Mumbai, June 24
Pounded by Brexit, stocks and rupee went into a tailspin today with the Sensex taking 1,090-point early morning plunge and rupee crashing by 96 paise, but late buying by domestic institutions and talking-up by policymakers helped them recoup some losses.
The BSE Sensex still ended the day 605 points lower, its biggest single-day fall in over four months, while the rupee closed 71 paise down at 67.96 against the US dollar, its lowest level in four months.
Consequently, total investor wealth, measured in terms of cumulative market value of all listed stocks, tanked nearly Rs 1.79 lakh crore.
Domestic stocks, which had plunged 1,100 points in early trade, recouped some of the losses on value-buying and reassuring words by policymakers, including Finance Minister Arun Jaitley and RBI Governor Raghuram Rajan.
In what was termed as ‘readjustment across all asset classes’ by Rajan, gold prices went up with the yellow metal again emerging as a ‘safe haven’ investment.
“Brexit has come as a shocker to markets who were expecting Britain to remain in the EU. There was mayhem in global markets as the news trickled in, though some semblance of normalcy came in the final hour of trading,” said Hariprasad MP, senior vice-president and head treasury and banknotes business, Centrum Direct.
In a deadly blow to the 28-nation bloc, Britain today voted to leave the EU, forcing Prime Minister David Cameron to announce resignation in the wake of defeat in the referendum whose result triggered a panic reaction in world markets.
Japan’s Nikkei tumbled 7.92% while Hong Kong’s Hang Seng fell 2.92%. Europe was also in deep red with London-based FTSE index down 9% at one point.
The pound collapsed to a 31-year low against the dollar after crashing 10% while compared to the rupee, British currency fell around Rs 7 to 93.13.
After opening lower at 26,367.48, the BSE Sensex continued to slide, hit by plunging global markets, forcing the index to crack the 26,000-mark and touch a low of 25,911.33.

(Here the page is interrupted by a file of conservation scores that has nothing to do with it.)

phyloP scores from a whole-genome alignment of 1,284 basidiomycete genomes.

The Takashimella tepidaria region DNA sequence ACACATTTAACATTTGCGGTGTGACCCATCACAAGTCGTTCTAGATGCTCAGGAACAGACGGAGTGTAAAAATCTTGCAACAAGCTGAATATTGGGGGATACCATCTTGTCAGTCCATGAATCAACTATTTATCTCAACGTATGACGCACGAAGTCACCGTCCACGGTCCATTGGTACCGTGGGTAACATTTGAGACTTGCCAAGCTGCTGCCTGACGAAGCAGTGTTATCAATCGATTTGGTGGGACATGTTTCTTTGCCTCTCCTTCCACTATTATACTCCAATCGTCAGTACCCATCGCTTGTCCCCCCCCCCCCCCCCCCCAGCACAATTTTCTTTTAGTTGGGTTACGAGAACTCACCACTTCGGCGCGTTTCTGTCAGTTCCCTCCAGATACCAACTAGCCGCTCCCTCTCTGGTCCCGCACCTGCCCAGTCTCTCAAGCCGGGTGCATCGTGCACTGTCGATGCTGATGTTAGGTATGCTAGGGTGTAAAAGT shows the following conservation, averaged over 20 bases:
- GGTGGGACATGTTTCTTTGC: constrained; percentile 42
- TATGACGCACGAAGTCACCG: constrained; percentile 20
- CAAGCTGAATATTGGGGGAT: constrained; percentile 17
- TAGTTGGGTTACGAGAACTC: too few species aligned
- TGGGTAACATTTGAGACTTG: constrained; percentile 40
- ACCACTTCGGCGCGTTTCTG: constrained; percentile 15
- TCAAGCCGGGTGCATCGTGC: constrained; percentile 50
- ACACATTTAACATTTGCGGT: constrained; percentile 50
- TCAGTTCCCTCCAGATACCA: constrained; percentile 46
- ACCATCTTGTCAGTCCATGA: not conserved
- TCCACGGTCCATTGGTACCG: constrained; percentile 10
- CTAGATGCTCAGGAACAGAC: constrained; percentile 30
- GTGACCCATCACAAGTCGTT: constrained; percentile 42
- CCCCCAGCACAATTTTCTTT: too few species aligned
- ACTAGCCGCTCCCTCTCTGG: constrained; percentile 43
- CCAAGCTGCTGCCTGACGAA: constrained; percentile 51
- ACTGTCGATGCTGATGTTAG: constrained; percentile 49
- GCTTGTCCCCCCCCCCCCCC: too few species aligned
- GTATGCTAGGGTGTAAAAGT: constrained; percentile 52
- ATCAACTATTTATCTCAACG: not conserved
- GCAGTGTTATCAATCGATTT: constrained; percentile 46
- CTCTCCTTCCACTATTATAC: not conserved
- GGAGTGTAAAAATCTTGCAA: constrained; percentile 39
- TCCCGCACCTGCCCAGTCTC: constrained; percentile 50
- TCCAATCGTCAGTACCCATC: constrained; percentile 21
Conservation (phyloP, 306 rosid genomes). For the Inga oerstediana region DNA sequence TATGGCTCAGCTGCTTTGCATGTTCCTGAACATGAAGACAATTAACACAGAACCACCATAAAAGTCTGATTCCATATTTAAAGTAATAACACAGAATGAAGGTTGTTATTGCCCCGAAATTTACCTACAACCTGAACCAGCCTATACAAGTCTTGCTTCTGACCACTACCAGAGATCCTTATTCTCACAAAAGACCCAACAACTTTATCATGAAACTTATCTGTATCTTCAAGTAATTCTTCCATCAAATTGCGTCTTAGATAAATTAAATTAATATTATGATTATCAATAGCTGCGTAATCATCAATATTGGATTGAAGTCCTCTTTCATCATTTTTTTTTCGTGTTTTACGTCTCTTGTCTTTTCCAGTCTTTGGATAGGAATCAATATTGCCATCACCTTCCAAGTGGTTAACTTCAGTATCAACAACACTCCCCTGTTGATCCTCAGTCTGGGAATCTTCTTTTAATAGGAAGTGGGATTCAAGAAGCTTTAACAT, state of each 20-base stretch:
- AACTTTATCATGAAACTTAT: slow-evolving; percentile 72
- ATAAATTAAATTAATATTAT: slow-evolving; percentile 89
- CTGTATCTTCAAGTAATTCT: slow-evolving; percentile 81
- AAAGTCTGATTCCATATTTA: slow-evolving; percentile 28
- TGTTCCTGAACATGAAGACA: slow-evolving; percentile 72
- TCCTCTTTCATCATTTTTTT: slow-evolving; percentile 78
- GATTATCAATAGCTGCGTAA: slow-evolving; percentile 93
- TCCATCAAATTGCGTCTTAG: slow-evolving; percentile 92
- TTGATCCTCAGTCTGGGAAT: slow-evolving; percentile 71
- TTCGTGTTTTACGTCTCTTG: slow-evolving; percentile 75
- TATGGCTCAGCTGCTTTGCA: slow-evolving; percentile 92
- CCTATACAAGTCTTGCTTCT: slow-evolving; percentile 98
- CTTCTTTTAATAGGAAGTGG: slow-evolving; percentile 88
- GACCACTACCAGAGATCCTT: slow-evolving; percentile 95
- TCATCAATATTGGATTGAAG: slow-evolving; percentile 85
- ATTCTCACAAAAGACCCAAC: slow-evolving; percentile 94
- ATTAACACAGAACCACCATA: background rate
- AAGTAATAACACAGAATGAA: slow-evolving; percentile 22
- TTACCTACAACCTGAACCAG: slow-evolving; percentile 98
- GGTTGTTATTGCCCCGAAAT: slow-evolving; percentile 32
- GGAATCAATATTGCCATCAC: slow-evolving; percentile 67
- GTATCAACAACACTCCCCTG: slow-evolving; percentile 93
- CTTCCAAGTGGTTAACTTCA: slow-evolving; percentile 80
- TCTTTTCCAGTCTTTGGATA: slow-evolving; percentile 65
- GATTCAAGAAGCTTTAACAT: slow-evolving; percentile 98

However, value-buying in key blue chips, helped the index recover part of the lost ground to close the session 604.51 points or 2.24% down at 26,397.71. This was the index’s weakest closing since February 11.
The NSE Nifty, which cracked below the 8,000-level, managed to recover part of the initial losses and settled 181.85 points or 2.20% down at 8,088.60.
Tata Group stocks were among the biggest fallers, plunging up to 8%, as Brexit spooked investors given the conglomerate’s huge exposure to the region.
Tata Group’s blue chips, Tata Motors slumped 7.99%, Tata Steel plunged 6.37% and TCS slipped 2.78% on the BSE. Tata Motors and Tata Steel were the worst performers among the 30-Sensex stocks.
Concerns mounted as commentators said Britain’s exit, commonly referred to as Brexit, would mean that the EU could slip into recession while Indian companies would also need to rework their strategy to use UK as a gateway for their European operations. — PTI
"If there are disruptions in the markets and liquidity is not available from certain quarters, we are fully ready to provide whatever liquidity is needed... Both dollar liquidity as well as rupee liquidity Rs "— Raghuram Rajan, RBI Governor
"The government, RBI and other regulators are well prepared and working closely together to deal with any short-term volatility. Our aim will be to smooth this volatility and minimise its impact on the economy in the short term" — Arun Jaitley, Finance Minister